Alarming gaps in reliable data leave 28 million uprooted children unprotected – UN

15 February 2018

There are “alarming holes” in the availability, reliability, timeliness and accessibility of the data and evidence essential for understanding how children and their families are impacted by migration and forced displacement, United Nations agencies and their partners warned on Thursday.

There are “alarming holes” in the availability, reliability, timeliness and accessibility of the data and evidence essential for understanding how children and their families are impacted by migration and forced displacement, United Nations agencies and their partners warned on Thursday.

With A call to action: Protecting children on the move starts with better data, the UN Children’s Fund (UNICEF), the Office of the UN High Commissioner for Refugees (UNHCR), the International Organization for Migration (IOM), Eurostat and the Organisation for Economic Co-operation and Development (OECD) showed how crucial data are to understanding the patterns of global migration and developing policies to support vulnerable groups like children.

“Information gaps fundamentally undermine our ability to help children ,” said Laurence Chandy, UNICEF Director for the Division of Data, Research and Policy.

The report confirms that massive gaps in data covering refugees, asylum seekers, migrants and internally displaced populations are endangering millions of children on the move.

“Migrant children, particularly those who migrate alone, are often easy targets for those who would do them harm,” he continued, adding “We can’t keep children safe and provide them with lifesaving services, both in transit and at their destination, if we don’t know who they are, where they are or what they need.”

While an estimated 28 million children were living in forced displacement in 2016, the true figure is likely much higher.

In many countries, available national data do not include information on migrants’ and refugees’ age, sex and origin, or if they travel unaccompanied or with their families.

Moreover, nearly a quarter of countries and territories do not have age disaggregated data on migrants, including 43 per cent of countries and territories in Africa and just 56 per cent of the refugee population under UNHCR’s mandate has age information on record.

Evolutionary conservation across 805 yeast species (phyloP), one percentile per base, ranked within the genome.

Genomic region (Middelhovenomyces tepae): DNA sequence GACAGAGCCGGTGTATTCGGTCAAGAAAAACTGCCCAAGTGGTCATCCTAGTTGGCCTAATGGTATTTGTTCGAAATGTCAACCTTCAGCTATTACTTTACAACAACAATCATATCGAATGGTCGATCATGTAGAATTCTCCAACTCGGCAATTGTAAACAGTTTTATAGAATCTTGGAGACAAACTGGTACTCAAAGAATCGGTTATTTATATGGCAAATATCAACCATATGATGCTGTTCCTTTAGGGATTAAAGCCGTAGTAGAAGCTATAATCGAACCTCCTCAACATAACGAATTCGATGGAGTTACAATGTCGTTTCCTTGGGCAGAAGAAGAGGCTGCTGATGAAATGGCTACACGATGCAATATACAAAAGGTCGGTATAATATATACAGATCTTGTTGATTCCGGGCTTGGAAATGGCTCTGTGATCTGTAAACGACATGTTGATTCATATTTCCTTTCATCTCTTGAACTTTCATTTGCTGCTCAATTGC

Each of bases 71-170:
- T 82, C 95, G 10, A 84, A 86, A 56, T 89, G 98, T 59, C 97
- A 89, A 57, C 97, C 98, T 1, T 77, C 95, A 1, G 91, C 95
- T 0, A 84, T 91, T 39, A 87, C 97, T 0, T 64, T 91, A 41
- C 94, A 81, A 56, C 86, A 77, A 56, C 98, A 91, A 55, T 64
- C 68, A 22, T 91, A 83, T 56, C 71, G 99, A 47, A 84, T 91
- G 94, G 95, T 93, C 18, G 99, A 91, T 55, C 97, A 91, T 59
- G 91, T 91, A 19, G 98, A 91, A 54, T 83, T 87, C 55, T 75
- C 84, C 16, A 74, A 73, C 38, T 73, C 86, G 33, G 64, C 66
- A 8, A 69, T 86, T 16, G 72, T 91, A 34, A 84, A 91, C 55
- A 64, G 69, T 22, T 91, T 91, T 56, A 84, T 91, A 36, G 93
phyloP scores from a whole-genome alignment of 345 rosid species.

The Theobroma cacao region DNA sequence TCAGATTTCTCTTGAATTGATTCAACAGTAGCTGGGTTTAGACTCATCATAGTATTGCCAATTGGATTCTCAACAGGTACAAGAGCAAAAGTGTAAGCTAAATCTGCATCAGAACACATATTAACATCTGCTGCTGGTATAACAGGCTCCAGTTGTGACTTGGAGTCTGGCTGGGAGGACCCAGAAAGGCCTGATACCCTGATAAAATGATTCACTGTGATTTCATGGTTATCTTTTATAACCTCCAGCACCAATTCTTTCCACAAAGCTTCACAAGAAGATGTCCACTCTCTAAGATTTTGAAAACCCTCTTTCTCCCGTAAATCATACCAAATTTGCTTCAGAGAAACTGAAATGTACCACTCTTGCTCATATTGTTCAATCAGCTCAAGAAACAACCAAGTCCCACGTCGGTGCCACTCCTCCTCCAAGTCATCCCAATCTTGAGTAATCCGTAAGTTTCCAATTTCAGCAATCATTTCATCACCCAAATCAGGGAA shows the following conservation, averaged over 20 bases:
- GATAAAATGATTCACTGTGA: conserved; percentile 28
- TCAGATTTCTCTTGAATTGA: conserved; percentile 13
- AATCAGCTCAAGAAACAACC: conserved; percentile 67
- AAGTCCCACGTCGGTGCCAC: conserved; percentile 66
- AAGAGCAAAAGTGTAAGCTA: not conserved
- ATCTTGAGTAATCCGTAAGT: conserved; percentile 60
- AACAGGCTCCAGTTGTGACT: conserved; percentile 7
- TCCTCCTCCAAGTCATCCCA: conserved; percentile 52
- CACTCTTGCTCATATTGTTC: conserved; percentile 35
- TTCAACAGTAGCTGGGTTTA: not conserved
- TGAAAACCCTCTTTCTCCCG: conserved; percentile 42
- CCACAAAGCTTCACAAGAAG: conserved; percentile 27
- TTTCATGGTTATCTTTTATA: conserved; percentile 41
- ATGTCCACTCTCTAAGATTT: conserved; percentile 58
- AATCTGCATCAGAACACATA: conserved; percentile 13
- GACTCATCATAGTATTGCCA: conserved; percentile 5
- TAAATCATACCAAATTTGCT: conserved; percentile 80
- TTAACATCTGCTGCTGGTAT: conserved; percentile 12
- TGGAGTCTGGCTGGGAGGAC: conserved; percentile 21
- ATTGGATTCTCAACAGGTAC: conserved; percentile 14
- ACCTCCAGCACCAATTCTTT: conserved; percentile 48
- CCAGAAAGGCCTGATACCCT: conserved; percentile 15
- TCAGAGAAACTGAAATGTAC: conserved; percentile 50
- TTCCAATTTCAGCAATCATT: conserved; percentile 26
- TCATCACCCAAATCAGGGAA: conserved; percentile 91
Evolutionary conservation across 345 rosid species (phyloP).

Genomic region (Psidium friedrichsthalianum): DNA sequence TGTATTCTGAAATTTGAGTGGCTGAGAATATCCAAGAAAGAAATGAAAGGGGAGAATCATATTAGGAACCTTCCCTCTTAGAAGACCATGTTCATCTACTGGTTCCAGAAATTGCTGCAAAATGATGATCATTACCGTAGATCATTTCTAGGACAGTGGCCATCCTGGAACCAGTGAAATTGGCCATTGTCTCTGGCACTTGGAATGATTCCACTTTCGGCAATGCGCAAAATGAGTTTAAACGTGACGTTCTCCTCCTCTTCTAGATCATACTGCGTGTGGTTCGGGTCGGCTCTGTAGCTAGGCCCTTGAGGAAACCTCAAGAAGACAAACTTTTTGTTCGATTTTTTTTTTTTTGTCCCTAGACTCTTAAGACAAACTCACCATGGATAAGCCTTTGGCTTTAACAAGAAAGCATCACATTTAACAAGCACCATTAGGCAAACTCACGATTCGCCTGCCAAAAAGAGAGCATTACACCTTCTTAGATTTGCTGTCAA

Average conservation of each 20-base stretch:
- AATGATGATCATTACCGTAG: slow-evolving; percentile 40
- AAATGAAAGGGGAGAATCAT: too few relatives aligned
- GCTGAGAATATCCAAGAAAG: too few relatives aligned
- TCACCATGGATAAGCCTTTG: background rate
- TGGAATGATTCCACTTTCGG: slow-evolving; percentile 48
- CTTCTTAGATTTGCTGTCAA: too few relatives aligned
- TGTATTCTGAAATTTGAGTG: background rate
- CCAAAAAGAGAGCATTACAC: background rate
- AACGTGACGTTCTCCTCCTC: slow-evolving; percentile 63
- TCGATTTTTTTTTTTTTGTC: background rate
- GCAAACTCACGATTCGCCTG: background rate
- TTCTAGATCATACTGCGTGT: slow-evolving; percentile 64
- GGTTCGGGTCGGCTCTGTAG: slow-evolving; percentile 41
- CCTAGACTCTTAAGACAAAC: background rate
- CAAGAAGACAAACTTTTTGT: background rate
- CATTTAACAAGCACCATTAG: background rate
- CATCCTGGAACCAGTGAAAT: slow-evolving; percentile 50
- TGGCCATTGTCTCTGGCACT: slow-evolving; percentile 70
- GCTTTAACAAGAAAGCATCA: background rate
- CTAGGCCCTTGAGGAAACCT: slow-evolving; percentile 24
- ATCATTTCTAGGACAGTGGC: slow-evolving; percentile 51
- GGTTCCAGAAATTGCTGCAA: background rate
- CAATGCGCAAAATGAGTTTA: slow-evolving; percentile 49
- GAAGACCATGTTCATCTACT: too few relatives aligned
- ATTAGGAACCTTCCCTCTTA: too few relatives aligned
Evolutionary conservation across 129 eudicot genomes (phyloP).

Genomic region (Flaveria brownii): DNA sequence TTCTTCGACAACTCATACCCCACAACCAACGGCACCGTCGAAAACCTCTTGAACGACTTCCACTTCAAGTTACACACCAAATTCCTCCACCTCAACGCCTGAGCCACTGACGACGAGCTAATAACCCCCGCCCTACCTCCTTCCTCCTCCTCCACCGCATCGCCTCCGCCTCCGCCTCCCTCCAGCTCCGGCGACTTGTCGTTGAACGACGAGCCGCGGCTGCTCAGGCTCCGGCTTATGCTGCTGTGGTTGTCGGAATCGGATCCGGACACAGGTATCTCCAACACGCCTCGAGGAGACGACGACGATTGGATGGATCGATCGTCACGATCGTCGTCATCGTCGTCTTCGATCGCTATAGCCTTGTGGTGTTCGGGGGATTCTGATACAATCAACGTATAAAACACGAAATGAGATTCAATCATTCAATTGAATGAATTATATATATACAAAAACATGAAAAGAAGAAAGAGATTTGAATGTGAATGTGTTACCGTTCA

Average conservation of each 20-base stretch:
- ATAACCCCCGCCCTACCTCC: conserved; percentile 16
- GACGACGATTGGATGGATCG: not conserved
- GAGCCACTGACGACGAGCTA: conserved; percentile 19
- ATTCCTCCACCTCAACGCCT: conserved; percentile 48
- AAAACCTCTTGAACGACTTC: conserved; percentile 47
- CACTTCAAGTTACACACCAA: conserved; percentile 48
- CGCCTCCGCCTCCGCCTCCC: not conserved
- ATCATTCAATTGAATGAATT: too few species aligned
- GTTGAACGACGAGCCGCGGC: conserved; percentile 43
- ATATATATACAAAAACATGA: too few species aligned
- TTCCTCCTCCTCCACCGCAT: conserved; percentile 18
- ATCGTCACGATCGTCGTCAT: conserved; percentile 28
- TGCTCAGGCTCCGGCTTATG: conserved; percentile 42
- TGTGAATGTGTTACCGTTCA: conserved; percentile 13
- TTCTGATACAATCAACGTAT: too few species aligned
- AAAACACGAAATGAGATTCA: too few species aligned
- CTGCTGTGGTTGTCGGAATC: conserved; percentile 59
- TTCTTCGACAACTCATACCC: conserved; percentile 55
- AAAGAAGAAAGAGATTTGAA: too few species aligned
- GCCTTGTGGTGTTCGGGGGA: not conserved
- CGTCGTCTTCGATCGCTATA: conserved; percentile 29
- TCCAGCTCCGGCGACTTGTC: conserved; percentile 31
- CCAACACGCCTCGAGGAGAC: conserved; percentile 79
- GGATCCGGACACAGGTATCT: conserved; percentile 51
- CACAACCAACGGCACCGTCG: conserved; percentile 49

“Many refugee children have experienced or witnessed appalling violence and suffering in their countries of origin and sometimes also during their flight in search of protection and security,” said Volker Türk, UNHCR’s Assistant High Commissioner for Protection.

“They need and deserve care and protection but in order to provide this, we need data on their identity and needs. In no area is coordination on data and strengthening capacity more important than for children, especially the most vulnerable” he added.

The report underlines that differing criteria for age categories and for recoding data make disaggregation extremely challenging – particularly in estimating accurately how many children are on the move worldwide as well as those moving undocumented across borders, displaced or migrating internally, or left behind by migrant parents.

“We need reliable and better data on child migrants to protect them and guarantee their best interests,” stressed IOM Director General William Lacy Swing.

“Data disaggregation by age, sex and origin can inform policymakers of the real needs of child migrants. This will ensure that no child is left behind and that they are not exploited. All migrant children are entitled to care and protection regardless of their migratory status,” he affirmed.

The need for better data collection and analysis are key features of the related but distinct Global Compact for Safe, Orderly and Regular Migration and the Global Compact on Refugees currently being developed for adoption in 2018.

While there are ongoing efforts to strengthen data collection and analysis at both the global and country levels, far more needs to be done. If these gaps are not addressed, it will be impossible to implement and monitor the Compacts and the impact they could have for children on the move.

“We urge Member States to fill these gaps with reliable disaggregated data and to improve cooperation so that data is shared and comparable,” concluded Mr. Chandy.

 

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